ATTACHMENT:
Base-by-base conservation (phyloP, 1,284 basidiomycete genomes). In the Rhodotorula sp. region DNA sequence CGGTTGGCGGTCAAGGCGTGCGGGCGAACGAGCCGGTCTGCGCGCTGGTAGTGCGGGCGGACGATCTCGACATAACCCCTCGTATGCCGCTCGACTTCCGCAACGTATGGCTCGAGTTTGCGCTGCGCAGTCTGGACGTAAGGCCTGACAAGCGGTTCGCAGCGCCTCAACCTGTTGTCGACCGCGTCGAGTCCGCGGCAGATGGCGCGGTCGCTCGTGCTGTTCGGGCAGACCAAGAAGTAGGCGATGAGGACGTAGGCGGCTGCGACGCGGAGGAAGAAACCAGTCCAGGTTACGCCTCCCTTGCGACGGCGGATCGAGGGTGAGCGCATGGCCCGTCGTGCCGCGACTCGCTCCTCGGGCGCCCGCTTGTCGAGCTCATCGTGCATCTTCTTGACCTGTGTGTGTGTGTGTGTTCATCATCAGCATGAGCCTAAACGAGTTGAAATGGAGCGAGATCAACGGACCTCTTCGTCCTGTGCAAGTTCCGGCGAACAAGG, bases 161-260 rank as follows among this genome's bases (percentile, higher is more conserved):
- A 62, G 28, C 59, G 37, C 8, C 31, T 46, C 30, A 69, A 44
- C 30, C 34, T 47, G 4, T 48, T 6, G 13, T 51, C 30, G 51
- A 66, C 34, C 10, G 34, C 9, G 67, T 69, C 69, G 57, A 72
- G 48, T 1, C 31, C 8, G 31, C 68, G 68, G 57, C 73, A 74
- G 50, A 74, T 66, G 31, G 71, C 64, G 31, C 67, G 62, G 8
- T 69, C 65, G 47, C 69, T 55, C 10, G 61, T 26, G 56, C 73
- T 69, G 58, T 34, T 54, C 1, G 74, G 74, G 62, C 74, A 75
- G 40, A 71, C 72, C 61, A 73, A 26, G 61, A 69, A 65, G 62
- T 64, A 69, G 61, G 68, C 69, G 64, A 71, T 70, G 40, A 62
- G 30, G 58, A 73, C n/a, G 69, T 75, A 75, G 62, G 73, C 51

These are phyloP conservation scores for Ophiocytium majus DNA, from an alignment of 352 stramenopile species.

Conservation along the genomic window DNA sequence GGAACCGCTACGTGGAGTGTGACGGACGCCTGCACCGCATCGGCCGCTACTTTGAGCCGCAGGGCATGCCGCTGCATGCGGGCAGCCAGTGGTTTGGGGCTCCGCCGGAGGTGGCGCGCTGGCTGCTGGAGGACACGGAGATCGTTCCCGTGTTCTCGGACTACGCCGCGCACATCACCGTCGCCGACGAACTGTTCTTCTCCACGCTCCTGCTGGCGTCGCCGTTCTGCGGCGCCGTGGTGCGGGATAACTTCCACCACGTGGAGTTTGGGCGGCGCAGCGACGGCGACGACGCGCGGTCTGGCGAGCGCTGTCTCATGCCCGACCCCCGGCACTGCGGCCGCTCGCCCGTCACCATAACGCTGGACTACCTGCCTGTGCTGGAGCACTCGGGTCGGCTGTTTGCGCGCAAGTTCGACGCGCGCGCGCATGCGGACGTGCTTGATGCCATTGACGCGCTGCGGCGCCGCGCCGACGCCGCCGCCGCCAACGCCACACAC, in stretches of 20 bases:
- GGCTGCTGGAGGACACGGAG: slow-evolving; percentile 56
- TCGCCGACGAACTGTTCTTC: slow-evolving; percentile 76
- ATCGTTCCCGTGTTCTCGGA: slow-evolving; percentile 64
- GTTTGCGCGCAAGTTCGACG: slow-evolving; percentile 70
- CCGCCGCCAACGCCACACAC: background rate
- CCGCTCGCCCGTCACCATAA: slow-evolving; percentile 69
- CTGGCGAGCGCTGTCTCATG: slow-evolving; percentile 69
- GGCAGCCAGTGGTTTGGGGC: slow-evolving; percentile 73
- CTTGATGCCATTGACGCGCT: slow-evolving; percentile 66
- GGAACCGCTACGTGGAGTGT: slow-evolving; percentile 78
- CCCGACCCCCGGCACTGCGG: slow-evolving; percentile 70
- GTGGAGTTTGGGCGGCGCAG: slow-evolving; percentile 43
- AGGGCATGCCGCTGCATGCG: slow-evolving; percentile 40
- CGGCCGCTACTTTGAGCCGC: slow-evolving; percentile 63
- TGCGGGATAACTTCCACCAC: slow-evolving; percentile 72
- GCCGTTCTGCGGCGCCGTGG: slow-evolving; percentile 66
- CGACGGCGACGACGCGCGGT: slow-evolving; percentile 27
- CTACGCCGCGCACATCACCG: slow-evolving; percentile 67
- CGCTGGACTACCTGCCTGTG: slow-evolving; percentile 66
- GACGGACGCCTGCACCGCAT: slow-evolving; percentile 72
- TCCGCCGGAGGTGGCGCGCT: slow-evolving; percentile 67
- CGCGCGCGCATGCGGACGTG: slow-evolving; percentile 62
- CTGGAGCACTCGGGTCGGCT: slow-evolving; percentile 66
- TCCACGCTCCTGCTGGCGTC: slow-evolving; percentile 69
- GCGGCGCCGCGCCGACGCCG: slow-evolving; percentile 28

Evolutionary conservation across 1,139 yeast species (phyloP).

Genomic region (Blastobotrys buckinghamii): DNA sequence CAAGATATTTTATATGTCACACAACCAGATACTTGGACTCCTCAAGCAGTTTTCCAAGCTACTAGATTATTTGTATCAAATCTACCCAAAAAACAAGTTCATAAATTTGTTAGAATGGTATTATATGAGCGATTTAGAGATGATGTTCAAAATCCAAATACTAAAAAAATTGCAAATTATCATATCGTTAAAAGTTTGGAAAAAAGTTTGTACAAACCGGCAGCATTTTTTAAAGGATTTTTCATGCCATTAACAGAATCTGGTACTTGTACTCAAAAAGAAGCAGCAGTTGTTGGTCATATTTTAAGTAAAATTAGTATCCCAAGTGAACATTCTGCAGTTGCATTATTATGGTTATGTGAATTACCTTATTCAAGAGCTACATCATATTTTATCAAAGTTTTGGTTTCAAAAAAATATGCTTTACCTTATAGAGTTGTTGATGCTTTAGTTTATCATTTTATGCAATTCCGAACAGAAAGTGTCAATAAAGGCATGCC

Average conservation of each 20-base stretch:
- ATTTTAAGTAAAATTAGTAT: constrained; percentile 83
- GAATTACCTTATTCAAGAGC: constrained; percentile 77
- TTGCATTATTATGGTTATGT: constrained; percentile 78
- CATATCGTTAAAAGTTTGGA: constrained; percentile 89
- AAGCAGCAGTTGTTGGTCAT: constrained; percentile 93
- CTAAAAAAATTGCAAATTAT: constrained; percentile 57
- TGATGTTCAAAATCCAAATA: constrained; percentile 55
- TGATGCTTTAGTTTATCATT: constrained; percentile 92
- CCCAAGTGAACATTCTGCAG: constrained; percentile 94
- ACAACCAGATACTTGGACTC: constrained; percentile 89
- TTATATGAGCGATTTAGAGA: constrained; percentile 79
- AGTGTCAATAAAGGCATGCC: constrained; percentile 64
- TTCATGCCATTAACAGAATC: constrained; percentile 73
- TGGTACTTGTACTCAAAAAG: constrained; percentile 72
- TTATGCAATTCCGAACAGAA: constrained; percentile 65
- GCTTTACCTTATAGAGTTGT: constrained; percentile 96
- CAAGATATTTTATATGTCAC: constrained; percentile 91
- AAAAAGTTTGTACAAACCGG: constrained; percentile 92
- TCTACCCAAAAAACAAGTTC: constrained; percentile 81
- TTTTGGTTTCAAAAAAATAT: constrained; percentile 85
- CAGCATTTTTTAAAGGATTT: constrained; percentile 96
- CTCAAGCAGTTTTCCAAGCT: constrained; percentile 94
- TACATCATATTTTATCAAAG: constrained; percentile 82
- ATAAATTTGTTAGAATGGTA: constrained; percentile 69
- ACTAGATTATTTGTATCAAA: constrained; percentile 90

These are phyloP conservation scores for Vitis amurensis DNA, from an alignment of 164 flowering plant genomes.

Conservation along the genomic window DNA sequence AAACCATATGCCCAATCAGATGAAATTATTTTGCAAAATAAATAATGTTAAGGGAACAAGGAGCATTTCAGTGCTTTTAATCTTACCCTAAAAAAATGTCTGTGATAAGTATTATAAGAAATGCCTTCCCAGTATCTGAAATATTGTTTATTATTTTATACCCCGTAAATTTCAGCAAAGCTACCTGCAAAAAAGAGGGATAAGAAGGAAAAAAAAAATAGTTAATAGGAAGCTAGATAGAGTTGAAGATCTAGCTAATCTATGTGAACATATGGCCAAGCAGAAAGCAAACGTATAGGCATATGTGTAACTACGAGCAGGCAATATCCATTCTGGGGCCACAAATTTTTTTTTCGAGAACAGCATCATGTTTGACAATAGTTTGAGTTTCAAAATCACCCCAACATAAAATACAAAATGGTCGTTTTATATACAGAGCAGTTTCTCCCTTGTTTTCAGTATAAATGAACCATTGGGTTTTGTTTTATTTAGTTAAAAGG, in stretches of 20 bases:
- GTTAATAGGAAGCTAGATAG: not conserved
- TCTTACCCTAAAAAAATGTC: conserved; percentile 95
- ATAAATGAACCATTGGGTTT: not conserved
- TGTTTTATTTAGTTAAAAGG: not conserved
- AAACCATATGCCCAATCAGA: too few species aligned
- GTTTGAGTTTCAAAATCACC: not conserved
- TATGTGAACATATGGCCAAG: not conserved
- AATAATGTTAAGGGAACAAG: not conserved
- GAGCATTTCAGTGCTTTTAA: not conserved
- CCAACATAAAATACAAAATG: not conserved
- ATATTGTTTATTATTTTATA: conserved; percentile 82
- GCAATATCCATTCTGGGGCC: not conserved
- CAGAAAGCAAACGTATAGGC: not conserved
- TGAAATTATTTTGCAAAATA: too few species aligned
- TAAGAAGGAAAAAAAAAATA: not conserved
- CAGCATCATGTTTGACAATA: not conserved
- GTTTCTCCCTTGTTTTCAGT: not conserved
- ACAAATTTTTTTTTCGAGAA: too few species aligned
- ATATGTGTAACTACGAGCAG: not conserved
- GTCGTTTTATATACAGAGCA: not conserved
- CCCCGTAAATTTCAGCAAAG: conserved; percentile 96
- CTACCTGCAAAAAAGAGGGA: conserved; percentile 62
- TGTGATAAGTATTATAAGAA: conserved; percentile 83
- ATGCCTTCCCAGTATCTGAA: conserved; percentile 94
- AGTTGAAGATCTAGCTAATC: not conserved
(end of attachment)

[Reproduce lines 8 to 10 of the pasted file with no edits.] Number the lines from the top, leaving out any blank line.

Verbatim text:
- T 69, G 58, T 34, T 54, C 1, G 74, G 74, G 62, C 74, A 75
- G 40, A 71, C 72, C 61, A 73, A 26, G 61, A 69, A 65, G 62
- T 64, A 69, G 61, G 68, C 69, G 64, A 71, T 70, G 40, A 62